THE BLOG

How to Escape the Mindless Eating Trap

03/27/2015 02:54 pm ET | Updated May 27, 2015
Melissa Ross via Getty Images

Mindless eating is that eating that happens outside of our awareness, like when we finish the basket of tortilla chips without even realizing it, or keep returning to the kitchen on autopilot to keep trimming off one more slice of brownie, or finish our huge restaurant serving just because it's there.

It usually feels out of control, leaves us feeling self-defeated, and (this is a big one for me), when we eat mindlessly, we don't even get to enjoy the food that we're eating. It's a big waste of time, energy, and calories. It's also a big cause of overeating and weight gain.

It can be hard to figure out how to stop something that you are doing automatically or without paying attention, but shifting from mindless to mindful eating can lead to tremendous changes with overeating, weight, and your health. Here are five steps to break the autopilot eating cycle and stop mindless eating.

Five Steps to Stop Mindless Eating

1. Start with compassion (stop beating yourself up). Mindless eating is an incredibly frustrating pattern and it's pretty common to react to it by getting angry with yourself. This only makes things worse. Self-blame and frustration shut down your capacity to really pay attention to what's going on. You'll be far more successful if you channel that energy into building a new habit. When you catch yourself mindlessly eating, stop, take a deep breath, and pay attention to what's going on. Recognize that you caught yourself (even if it is after the fact) and that you are working to do things differently.

2. Target one situation at a time. We love the idea of big changes don't we? Problem is, the process of making them tends to get overwhelming and just-plain doesn't work. Pick one situation, time of day, meal, setting, etc. where you would like to focus on transforming your mindless eating.

3. Make a list of everything you know that contributes to mindless eating in that specific situation. For instance, maybe you are eating at your desk and focused on the work that you are doing, or the TV is on during dinner. Perhaps there is a part of you that craves the mindless eating experience or there are hidden hungers that are triggering you to overeat. Mindless eating might be an opportunity to zone out or put off something difficult. Maybe it feels good not to have to think about what you are putting in your mouth all the time.

If you can't think of anything to write down, don't panic. You can still use this process.

4. Make a list of possible ways you could be one inch more mindful of what you are eating in your target situation. One inch. I'm not suggesting you aim for completely fixing or changing it. One inch means that you are setting the goal of being more effective than you were yesterday. Maybe you decide to count out six tortilla chips and place them on a napkin in front of you instead of eating from the basket, or you decide to eat lunch without multitasking, or stop halfway through your meal and ask yourself if you are still hungry. These are just a few strategies. Experiment and try what you think might work for you.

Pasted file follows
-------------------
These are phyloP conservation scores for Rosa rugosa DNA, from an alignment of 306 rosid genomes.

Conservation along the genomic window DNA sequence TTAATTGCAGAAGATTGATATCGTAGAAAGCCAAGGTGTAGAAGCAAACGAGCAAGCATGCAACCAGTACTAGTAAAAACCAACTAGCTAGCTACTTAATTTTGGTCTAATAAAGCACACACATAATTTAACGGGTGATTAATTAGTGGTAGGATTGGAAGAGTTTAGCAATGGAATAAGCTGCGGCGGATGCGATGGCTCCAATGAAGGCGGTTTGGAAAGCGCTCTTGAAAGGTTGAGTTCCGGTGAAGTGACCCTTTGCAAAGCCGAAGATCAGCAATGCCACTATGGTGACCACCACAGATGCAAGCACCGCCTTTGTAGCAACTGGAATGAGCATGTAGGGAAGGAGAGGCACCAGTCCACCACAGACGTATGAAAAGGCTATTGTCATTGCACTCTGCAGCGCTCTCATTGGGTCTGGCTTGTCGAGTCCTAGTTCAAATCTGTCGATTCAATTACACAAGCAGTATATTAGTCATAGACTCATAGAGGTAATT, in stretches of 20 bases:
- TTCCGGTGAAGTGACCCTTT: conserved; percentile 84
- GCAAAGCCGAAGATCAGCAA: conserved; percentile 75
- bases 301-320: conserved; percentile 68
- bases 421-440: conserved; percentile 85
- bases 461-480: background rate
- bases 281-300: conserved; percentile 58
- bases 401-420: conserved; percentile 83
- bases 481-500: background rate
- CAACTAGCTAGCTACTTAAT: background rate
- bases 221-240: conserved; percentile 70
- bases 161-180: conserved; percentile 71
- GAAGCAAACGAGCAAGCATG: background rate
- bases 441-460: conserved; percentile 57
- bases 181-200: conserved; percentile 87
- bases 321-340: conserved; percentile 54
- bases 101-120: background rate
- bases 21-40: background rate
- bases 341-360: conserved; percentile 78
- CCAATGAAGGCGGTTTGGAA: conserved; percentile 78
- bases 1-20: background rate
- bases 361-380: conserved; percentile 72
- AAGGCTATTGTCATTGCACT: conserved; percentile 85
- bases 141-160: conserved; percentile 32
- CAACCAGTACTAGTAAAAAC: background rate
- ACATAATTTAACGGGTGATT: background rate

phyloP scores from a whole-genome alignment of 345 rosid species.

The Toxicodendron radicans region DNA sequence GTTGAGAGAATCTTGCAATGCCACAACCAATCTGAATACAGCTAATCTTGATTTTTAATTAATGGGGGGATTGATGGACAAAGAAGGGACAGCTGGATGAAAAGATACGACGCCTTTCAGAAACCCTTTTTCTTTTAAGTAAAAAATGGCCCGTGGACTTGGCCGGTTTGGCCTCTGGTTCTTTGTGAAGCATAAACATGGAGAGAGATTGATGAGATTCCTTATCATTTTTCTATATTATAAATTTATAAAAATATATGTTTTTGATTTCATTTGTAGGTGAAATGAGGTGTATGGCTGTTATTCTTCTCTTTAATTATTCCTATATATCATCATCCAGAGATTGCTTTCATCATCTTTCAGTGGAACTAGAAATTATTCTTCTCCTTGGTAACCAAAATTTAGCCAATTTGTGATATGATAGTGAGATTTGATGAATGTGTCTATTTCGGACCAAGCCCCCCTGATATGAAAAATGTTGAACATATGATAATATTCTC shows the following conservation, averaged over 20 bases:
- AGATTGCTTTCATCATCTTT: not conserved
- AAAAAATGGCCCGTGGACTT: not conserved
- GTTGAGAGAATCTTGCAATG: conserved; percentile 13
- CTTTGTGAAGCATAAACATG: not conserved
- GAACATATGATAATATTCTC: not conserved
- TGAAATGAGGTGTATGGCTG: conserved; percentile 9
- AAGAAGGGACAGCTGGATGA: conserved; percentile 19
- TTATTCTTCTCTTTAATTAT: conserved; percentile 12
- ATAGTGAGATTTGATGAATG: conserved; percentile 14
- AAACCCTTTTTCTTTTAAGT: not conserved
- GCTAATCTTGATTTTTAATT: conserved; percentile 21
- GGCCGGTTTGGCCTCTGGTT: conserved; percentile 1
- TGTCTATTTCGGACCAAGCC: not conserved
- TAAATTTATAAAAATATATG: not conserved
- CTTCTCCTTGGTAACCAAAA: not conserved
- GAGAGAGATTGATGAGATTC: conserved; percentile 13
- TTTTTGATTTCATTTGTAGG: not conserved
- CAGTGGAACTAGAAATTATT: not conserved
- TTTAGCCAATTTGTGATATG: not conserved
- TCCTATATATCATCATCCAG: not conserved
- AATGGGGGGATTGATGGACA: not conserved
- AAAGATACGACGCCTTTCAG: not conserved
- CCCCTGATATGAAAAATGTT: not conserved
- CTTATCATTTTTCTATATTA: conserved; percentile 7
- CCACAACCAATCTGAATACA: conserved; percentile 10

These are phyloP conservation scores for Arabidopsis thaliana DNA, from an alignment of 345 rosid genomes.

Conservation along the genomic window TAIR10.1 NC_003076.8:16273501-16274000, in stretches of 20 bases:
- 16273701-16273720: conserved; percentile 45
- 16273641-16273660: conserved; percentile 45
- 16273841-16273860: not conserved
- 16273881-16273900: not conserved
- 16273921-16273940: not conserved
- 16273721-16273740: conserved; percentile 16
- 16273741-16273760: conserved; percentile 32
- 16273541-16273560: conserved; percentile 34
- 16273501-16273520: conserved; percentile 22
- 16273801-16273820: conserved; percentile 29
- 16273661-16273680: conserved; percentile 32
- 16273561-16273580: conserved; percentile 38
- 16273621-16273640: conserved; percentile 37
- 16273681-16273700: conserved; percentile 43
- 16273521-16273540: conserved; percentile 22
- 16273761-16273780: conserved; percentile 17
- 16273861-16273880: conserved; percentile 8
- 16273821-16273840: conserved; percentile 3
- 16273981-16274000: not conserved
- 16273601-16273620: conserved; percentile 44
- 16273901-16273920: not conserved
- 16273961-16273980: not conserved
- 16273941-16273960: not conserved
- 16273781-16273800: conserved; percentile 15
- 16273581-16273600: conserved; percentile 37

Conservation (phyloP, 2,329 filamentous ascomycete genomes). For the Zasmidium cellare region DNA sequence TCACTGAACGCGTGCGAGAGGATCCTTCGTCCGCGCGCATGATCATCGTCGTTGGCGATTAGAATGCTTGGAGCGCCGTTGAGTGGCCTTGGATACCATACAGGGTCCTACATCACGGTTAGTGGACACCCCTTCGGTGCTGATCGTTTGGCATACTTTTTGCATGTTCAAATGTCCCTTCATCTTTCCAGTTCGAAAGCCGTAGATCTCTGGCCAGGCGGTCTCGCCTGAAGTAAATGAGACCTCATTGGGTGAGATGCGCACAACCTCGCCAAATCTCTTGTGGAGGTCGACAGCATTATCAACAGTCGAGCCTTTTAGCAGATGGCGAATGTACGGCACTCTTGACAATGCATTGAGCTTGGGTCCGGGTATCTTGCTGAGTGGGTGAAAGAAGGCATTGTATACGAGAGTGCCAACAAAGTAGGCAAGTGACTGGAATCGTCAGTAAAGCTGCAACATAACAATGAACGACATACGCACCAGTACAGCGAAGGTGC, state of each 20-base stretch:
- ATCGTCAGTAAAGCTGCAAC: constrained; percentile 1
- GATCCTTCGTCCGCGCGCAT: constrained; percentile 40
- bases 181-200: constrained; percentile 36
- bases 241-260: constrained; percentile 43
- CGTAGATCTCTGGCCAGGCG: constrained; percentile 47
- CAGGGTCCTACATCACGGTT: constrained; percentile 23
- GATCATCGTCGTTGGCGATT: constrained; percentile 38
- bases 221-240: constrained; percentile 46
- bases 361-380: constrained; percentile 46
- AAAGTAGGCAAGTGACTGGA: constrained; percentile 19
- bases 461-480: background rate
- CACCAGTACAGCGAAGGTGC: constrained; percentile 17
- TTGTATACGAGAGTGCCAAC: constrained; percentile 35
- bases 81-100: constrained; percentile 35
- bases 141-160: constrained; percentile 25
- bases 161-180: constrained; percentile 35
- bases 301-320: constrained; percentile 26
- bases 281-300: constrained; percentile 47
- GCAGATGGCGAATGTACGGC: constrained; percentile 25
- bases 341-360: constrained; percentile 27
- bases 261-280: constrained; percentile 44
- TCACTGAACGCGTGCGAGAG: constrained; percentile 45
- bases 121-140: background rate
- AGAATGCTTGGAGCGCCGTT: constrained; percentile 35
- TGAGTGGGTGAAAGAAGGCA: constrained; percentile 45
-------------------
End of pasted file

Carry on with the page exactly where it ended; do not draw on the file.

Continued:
Here are some basic strategies that help interrupt mindless eating:

  • Pause before eating and state your intention to be mindful (see #5, below)
  • Portion out your food in advance instead of serving yourself at the table, snacking from a container, or snacking on little "slivers" or pieces of something.
  • Whenever possible, give eating your sole attention. Focus on what you are doing and allow yourself to fully taste or savor your food.
  • When you know in advance that your attention will be divided (like a social event), set a policy about how and how much you want to eat. For instance, you might decide you won't eat bread if it's served with the meal or you might decide to choose only two appetizers from the buffet. Maybe you'll put your fork down and pause after every two bites. Making a decision in advance gives you a structure to follow instead of proceeding on autopilot and drifting into mindless eating.

5. Practice pausing. Mindless eating is tricky because it feels so ... mindless. Before you find yourself in the situation you've decided to target, decide on some ways to pause, check in with yourself, and remind yourself of your plan. Create a pausing ritual. This might be as simple as using the habit of washing your hands before eating to remind yourself of the strategy you are going to try. You can pause and bless your food or say grace before you eat. This can be a time to remind yourself, "Today, I will be mindful." Ground yourself when you reapply your lipstick. Try to pick a pausing ritual that you can connect with something you already do.

Remember, you don't have to get it perfect. You can pause before you eat and you can use this strategy if you catch yourself in the midst of (or after) a mindless eating episode.

Taking control of mindless eating is a process and the five steps to stop mindless eating are meant to be repeated. Each time you do, you'll learn more about what causes (and complicates) your mindless eating and you'll gather more information and strategies (and strength) to help you stop it.

This article was previously published at TooMuchonHerPlate.com where Melissa McCreery shares tips and resources for moving beyond the 3 Os - overwhelm, overload, and overeating - so that you can create a life you love. To get useful tips and strategies for making changes that last, join her free newsletter and sign up to take the free Hidden Hungers Quiz.